‘Parks and Recreation’ Series Finale Recap: “One Last Ride”

When it comes to series finales there is always too much to ask, and doubly so when a show has been on for quite a while and has catered to a smallish but enthusiastic group of fans. How can one finale possibly satisfy everyone? It’s impossible, but Parks and Recreation comes pretty damn close at providing one of the sweetest finales ever of a sitcom. It’s lowkey funny, and perhaps a little too neat, but it’s 100 percent Pawnee and that’s what it should be.

As we begin the final episode of Parks and Recreation, the core group gathers in the office one last time to say their goodbyes before they go their separate ways (Washington D.C., Seattle, staying put in Pawness, etc.) but are interrupted by a man with a request. He wants to get a swing in his park fixed and, despite the fact that technically no one works there anymore, Leslie springs into action and decides they’re going to have “one last ride” — despite April’s hope that everyone would just “quickly shake hands, pretend we like each other, and get out of here.” But April’s not going to get off quite that easy and, fortunately, neither are we. It’s only fitting that the Parks department go out with a final mission that is absurdly simplistic yet somehow requires something from all of them, forcing them to come together before they inevitably break apart.

Parks has one more trick up its sleeve though and “One Last Ride,” which was cowritten by Michael Schur and Amy Poehler, occasionally fast-forwards the narrative to even further in the future than the original 2017 time jump. It’s both a bold and a predictable move because it runs the risk of being too cloying, or too clean, or with too much fan service but, let’s be honest: This is Parks and Recreation; did we expect anything different? Did we want anything different?

In each of these neat flash-forwards, we learn a bit more about select characters and what their future holds. It’s super cheesy, as is Parks’ way sometimes, so the catalyst for each of these time jumps is Leslie touching someone, usually through a hug or a handshake.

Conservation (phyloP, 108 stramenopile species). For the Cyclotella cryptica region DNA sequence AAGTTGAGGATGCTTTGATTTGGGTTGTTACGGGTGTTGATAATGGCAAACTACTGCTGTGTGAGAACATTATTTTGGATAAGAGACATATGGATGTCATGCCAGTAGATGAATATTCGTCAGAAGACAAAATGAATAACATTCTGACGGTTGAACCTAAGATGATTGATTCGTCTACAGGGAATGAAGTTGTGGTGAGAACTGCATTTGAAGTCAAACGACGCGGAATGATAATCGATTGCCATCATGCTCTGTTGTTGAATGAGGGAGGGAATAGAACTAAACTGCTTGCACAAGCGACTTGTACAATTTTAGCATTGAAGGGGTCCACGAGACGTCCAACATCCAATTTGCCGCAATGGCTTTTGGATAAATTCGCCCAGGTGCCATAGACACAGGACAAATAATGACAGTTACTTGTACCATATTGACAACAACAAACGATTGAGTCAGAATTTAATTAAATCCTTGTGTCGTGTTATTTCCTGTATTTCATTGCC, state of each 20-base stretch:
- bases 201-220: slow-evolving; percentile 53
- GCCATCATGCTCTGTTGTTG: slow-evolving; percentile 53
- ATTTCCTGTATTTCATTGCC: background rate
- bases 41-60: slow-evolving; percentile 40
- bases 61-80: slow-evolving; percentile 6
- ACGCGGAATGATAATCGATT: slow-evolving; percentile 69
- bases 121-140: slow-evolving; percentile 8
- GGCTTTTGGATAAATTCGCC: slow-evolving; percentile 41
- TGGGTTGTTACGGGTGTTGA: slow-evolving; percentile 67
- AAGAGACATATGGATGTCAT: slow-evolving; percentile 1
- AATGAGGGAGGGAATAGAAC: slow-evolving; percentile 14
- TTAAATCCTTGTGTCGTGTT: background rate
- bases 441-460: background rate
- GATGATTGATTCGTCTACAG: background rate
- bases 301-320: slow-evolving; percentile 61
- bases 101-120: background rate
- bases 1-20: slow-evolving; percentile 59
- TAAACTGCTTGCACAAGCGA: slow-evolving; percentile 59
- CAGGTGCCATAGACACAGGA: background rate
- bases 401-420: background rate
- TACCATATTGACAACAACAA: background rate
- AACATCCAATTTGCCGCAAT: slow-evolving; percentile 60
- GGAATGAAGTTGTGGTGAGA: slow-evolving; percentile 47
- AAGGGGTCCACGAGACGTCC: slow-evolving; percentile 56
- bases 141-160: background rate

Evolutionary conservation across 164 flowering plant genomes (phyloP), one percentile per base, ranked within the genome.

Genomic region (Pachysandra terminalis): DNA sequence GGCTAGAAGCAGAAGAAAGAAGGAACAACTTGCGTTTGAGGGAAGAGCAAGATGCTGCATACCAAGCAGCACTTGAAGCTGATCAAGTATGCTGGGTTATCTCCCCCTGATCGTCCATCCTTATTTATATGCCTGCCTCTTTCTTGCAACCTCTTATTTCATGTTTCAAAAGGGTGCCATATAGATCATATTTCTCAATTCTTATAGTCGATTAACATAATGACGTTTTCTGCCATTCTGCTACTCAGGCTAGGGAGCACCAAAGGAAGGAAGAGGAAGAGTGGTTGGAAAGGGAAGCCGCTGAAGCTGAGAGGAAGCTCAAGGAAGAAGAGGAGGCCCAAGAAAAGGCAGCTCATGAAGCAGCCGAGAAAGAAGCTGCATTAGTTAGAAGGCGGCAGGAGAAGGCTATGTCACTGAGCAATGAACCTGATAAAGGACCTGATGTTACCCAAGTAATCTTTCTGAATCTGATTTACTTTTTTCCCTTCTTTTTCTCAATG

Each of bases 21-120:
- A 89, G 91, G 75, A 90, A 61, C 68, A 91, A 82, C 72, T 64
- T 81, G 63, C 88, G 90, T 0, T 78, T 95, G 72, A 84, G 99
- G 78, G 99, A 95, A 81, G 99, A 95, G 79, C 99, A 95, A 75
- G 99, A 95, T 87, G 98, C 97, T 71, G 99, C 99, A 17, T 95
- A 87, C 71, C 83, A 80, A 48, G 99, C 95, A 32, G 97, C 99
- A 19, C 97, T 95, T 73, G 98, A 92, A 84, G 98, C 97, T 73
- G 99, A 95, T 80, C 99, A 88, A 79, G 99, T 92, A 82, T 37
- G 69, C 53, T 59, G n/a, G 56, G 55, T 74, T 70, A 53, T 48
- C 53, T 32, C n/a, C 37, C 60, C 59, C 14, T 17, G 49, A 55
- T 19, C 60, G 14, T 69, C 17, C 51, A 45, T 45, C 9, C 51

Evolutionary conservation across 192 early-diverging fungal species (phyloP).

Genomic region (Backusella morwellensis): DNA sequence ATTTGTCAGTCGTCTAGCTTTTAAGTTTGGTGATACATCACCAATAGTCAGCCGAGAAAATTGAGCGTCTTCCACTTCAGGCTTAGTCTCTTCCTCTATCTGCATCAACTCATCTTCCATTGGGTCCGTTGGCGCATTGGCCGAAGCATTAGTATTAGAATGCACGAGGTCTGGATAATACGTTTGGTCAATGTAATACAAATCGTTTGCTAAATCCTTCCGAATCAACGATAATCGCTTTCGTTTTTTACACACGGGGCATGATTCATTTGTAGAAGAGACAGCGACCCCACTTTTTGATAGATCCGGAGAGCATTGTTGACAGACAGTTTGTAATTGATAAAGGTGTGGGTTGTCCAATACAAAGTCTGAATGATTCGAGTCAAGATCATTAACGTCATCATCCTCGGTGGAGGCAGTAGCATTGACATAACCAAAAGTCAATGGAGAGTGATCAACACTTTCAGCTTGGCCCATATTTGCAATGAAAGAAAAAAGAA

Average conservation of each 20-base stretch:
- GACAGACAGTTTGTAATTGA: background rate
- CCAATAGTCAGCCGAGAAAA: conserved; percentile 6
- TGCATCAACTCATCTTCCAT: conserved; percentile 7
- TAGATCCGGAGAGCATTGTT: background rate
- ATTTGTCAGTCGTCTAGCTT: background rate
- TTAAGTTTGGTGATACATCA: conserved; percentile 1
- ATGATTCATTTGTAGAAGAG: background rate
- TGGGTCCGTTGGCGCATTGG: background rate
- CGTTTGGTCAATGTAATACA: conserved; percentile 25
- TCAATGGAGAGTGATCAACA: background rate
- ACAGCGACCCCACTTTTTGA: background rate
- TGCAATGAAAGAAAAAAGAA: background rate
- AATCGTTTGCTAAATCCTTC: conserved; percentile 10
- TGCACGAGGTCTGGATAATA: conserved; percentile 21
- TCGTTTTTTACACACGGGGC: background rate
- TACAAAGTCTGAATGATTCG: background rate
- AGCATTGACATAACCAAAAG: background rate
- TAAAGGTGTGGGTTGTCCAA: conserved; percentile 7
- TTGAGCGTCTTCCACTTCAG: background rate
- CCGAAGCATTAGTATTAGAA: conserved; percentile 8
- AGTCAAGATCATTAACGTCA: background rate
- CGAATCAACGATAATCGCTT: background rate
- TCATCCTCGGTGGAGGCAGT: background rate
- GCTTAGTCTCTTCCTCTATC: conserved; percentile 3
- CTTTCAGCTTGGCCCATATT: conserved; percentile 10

The thing is, no matter how cheesy or sickeningly sweet these futures are, the series finale is just about impossible to hate because it’s so in tune with the series itself. It’s an optimistic show where just about everyone ultimately gets what they want — and sometimes even more. Donna, for example, gets a great husband, a nice house, a job as a realtor in Seattle (where they are building a “space haystack around the space needle”). Instead of just treating herself, she wants to treat Joe, too, and uses some of their saved vacation funds for after school programs (“Teach Yo’ Self”). But even better, we learn more about Donna like how she served on a NASCAR pit crew and kicked out En Vogue (not to be confused with getting kicked out of En Vogue).

The flash-forward I was most looking forward to was April and Andy. We see them in 2022, still the best couple in Pawnee (but now D.C.) and still roleplaying as Burt Macklin and Janet Snakehole. They are also faced with a very adult dilemma: Andy wants children but April isn’t sure. Maybe it’s because I had such high hopes for this one that it sort of fell flat to me — April having a pep talk with Leslie results in April switching sides and they do end up having a child. At least the labor scene is true to her character: April gives birth on Halloween in full makeup while “Monster Mash” is playing.